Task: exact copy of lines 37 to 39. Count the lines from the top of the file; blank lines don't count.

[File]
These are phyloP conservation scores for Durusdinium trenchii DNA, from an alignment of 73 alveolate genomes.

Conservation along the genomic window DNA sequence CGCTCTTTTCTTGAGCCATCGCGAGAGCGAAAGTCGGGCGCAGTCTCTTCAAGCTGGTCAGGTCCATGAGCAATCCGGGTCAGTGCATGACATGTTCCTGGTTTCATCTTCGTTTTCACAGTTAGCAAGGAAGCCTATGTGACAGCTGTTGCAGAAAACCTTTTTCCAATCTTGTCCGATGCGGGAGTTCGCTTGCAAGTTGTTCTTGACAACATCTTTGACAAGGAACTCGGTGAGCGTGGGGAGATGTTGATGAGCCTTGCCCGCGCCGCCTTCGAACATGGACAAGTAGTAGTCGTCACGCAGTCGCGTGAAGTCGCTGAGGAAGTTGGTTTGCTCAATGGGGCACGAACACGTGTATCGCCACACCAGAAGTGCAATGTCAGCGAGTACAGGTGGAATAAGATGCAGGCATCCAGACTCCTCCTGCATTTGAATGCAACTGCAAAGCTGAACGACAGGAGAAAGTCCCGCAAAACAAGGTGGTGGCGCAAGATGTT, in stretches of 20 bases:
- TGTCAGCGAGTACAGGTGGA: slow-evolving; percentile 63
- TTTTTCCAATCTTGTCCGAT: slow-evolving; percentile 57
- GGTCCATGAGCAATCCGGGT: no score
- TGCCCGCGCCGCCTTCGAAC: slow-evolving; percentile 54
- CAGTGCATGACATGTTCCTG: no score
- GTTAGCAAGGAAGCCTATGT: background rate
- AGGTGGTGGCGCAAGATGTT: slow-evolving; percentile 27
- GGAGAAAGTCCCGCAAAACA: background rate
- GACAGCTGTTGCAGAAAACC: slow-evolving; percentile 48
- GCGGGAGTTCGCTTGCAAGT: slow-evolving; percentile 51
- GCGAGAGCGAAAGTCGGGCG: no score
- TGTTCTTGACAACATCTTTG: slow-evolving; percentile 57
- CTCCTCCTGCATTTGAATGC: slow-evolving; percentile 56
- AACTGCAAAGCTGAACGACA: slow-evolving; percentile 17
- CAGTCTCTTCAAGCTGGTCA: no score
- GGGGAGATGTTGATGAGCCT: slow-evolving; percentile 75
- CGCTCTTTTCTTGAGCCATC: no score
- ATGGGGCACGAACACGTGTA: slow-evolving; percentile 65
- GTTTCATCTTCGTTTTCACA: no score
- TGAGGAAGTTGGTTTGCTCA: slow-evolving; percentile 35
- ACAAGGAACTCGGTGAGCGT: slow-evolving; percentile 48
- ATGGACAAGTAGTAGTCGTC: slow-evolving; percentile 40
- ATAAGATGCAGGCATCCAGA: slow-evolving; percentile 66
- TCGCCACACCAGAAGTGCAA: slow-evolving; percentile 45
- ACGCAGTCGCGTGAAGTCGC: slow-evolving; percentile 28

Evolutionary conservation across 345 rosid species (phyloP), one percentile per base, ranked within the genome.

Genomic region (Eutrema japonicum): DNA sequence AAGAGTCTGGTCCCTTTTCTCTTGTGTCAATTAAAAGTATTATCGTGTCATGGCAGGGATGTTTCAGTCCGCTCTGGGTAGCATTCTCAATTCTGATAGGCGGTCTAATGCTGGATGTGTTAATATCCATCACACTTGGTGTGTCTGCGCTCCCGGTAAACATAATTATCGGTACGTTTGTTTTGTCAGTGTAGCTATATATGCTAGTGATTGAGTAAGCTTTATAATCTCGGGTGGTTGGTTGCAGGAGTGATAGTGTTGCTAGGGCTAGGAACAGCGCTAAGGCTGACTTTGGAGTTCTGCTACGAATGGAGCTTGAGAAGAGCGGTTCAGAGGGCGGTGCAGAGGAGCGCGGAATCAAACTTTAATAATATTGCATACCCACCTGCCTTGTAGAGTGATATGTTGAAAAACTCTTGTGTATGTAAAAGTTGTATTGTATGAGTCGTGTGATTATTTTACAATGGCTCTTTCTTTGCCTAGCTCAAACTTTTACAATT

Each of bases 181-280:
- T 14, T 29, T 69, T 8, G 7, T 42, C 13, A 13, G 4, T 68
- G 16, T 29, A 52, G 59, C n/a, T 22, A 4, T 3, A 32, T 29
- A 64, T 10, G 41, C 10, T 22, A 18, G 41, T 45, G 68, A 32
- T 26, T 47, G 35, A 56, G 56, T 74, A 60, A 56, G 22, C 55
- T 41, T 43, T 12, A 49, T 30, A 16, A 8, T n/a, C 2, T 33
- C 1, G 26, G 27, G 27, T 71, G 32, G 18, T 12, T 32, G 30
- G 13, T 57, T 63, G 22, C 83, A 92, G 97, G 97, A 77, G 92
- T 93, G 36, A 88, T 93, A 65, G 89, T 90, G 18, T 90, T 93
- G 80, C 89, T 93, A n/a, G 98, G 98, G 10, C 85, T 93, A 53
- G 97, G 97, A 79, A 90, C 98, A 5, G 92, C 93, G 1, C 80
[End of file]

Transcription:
- G 13, T 57, T 63, G 22, C 83, A 92, G 97, G 97, A 77, G 92
- T 93, G 36, A 88, T 93, A 65, G 89, T 90, G 18, T 90, T 93
- G 80, C 89, T 93, A n/a, G 98, G 98, G 10, C 85, T 93, A 53